Tyrieshia Douglas would love to box in the Olympics wearing a short skirt. Not because she has to, but because she wants to.
“We’re women, and women should be wearing a woman’s uniform,” said Douglas, the 23-year-old flyweight from Baltimore who survived a rough childhood in foster care to win silver medals at the last two national championships.
Douglas realizes she’s in the minority among female boxers and much of the international sports community, which reacted with outrage and sexism charges when amateur boxing’s governing body encouraged women to wear skirts in recent competitions.
Yet if Douglas wins the U.S. team trials this week and eventually qualifies for the London Games, the 112-pound fighter would be eager to wear a skirt in the first Olympic women’s boxing tournament. She agrees with International Amateur Boxing Association (AIBA) officials who have suggested skirts would make women more easily identifiable in the ring.
“I mean, women can wear shorts, but it’s boxing,” Douglas said. “We need to look more feminine. Under the headgear, you don’t know if it’s a man or a woman if we don’t have any boobs. You don’t know until we take off the headgear. ‘Was that a girl? Yeah, that was a girl.’ We’re women, and we need to let people know we’re women, because you can’t tell.”
While AIBA officials are expected to issue recommendations on this issue within the next week, the organization says its discussion of women’s uniforms has been incorrectly perceived by outsiders who thought skirts might be required in competition.
In an email, AIBA spokesman Sebastien Gillot said the organization never had any intention of making skirts mandatory, as many detractors apparently believe. AIBA insists it has been merely discussing the issue after hearing the complaint cited by Douglas and other amateur boxing fans who claim they can’t tell which fighters are women, particularly when watching on television.
Gillot said the organization’s rules commission came up with recommendations that were discussed by AIBA’s top brass last month at its commission meetings in Thailand. Those recommendations will be proposed to another executive committee for a decision within the next several days.
Recommendations aren’t rules, and most fighters have said they would ignore any AIBA encouragement to wear a skirt. At most, the London Olympics seem likely to feature the wide majority of the 36 female fighters in shorts, with perhaps a few wearing skirts voluntarily.
“When I go to the Olympics, I’ll be wearing shorts,” said Christina Cruz, who will compete with Douglas and six-time national champion Marlen Esparza for the sole flyweight position on the U.S. team.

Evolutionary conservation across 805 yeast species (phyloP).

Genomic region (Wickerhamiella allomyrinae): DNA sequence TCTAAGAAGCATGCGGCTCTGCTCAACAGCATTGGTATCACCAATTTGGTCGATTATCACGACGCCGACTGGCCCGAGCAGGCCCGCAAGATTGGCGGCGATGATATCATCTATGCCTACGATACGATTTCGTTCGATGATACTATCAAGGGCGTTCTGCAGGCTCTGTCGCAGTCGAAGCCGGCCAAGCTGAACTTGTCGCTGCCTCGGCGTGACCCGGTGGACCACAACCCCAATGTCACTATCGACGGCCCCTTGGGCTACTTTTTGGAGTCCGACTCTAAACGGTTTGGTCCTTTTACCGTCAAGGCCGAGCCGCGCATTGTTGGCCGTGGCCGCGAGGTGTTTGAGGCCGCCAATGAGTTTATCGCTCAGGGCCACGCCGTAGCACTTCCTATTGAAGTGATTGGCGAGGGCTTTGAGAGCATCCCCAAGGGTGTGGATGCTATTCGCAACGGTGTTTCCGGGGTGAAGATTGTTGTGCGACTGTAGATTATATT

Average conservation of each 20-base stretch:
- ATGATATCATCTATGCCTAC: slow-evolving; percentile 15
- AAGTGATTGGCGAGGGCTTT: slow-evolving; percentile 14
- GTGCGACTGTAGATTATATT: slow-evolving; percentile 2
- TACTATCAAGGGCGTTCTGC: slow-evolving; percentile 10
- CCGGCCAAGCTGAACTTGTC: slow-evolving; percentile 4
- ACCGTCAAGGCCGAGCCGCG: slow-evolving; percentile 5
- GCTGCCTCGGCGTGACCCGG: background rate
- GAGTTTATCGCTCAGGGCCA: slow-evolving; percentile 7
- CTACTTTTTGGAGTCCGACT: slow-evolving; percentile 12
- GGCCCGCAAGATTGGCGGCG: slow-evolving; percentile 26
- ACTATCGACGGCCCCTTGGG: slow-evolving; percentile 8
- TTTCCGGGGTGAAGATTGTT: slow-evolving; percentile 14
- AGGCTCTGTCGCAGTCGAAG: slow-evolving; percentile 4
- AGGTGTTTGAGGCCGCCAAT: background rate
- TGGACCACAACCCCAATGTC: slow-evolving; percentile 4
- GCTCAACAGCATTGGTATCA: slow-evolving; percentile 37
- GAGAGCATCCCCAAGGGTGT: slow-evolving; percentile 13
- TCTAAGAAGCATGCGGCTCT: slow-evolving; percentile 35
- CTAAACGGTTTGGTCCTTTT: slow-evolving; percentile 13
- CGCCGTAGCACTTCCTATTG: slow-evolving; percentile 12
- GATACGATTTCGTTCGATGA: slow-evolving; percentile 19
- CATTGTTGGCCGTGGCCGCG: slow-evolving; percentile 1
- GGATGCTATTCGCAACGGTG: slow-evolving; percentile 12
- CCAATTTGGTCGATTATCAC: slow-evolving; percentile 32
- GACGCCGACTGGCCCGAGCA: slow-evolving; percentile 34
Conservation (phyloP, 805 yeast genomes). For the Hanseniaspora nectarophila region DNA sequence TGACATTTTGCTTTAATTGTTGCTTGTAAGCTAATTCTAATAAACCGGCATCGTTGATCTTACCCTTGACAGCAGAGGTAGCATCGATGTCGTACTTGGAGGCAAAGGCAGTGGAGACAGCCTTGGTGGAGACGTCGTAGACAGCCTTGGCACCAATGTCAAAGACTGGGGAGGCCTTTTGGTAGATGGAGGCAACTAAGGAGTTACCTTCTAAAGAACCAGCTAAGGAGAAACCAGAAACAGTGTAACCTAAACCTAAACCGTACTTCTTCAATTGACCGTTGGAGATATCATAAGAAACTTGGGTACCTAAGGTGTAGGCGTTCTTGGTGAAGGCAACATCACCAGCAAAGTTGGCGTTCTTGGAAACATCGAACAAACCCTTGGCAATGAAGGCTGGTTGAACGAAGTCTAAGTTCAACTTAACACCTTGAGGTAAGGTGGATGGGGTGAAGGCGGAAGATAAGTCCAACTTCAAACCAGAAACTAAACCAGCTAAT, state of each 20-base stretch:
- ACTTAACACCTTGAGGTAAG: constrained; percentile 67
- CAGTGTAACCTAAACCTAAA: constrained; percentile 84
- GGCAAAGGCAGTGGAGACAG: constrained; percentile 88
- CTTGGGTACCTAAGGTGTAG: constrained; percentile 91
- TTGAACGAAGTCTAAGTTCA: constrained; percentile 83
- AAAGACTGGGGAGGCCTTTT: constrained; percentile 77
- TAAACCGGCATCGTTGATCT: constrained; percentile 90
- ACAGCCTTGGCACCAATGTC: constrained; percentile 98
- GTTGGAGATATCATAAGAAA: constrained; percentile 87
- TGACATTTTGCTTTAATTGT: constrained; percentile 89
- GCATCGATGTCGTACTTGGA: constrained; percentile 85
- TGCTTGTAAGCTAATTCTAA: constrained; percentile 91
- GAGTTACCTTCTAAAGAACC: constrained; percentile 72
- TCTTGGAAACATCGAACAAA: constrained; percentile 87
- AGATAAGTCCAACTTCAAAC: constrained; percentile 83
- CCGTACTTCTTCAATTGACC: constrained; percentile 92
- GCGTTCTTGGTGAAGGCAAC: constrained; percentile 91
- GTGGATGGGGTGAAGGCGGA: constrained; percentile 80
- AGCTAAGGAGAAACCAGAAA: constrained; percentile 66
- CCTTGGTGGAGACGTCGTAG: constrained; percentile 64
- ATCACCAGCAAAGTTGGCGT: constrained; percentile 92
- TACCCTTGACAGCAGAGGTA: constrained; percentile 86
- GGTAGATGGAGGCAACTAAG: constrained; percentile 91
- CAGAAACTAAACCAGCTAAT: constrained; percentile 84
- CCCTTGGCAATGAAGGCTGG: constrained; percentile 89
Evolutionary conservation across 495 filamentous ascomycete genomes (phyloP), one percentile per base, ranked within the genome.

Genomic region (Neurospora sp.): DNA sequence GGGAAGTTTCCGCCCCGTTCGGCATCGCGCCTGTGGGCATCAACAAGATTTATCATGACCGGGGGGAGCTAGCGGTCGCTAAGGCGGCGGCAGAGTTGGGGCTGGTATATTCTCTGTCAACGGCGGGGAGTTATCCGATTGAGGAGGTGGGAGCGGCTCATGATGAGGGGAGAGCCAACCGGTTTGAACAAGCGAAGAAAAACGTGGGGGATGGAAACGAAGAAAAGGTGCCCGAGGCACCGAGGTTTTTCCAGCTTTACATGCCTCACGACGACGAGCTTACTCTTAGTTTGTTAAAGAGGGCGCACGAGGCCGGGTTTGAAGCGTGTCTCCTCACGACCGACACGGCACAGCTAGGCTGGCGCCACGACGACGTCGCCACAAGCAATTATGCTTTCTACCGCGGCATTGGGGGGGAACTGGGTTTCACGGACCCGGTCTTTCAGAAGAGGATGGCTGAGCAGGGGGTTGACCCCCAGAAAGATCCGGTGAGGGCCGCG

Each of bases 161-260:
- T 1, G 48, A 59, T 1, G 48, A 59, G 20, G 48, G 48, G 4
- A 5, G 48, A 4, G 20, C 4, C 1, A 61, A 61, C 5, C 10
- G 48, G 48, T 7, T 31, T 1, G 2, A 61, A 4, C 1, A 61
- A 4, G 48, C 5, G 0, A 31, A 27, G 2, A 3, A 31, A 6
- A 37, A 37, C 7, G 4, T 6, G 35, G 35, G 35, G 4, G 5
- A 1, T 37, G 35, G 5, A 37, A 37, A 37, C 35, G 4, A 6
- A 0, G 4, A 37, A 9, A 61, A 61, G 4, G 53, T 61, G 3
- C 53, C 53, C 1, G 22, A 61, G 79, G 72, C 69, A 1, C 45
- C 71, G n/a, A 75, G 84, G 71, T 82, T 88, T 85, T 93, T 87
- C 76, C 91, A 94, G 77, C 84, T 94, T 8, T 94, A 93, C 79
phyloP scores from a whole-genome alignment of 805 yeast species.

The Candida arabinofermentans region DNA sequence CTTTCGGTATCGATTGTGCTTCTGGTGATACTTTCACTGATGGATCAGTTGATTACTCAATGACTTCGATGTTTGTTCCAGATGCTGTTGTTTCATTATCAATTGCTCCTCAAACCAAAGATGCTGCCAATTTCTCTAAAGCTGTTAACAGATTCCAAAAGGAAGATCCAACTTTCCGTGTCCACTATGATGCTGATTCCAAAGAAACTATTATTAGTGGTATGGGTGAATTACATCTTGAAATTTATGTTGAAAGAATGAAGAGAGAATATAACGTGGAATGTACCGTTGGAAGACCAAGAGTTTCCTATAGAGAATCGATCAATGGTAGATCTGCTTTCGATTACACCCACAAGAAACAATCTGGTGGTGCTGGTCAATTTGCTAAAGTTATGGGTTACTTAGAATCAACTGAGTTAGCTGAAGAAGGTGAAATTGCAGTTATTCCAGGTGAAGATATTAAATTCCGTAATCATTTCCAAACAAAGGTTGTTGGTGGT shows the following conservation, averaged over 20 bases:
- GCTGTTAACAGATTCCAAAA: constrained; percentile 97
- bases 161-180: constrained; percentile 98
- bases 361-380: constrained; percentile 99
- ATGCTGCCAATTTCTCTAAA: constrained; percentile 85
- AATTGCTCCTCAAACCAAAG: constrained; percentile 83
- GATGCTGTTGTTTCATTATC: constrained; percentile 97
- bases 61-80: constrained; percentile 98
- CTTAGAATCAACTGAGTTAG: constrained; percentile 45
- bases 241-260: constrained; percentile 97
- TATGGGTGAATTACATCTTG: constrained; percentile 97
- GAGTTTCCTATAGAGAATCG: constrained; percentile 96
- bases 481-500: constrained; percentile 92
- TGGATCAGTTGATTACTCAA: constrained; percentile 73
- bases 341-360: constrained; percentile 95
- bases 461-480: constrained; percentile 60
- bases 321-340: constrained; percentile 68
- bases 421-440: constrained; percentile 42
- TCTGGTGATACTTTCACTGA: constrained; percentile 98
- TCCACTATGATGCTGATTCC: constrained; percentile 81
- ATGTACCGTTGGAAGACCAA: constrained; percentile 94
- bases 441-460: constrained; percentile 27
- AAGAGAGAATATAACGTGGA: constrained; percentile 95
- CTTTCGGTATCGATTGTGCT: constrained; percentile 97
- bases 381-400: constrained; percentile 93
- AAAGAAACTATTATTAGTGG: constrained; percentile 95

AIBA President Wu Ching-Kuo, who has been praised for bringing more transparency to a governing body long considered endemically corrupt, received international condemnation for even suggesting skirts. Yet Douglas isn’t the only fighter who agrees with the idea.
Fighters from Poland and Romania wore the skirts in last year’s European Championships, and the Polish entrants in an international friendly in Oxnard, California, last December were still wearing the outfits, which apparently were adopted by their national governing body.
Mary Kom, a world champion fighter from India, has also spoken in favor of skirts, comparing fighters to female competitors in tennis and badminton who wear gender-specific uniforms — although the Badminton World Federation last year abandoned a rule that would have forced women to wear skirts or dresses amid widespread criticism. Laura Saperstein, an Australian who has fought professionally in England and now designs boxing kits, told the BBC skirts are more comfortable and athletically advantageous.
Other fighters and women’s sports advocates find this debate old-fashioned at best — and destructive at worst.
A petition set up on change.org by Canadian amateur boxer Elizabeth Plank asking AIBA to abandon any plans for a dress code has more than 57,000 signatures. Katie Taylor, Ireland’s three-time world champion, memorably said she doesn’t even wear a miniskirt when she’s going out in the evening, so she has no intention of dressing up for Olympic judges.
“Boxing is mental, so if you go in there and you’re not comfortable, it could mess with you,” Cruz said. “I think it should just be optional. We should be able to fight in whatever we’re comfortable in. What they want to do is they want to be able to pick out the men from the women, because we are fighting like the men now. But when we take off that headgear, that’s what makes us what we are.”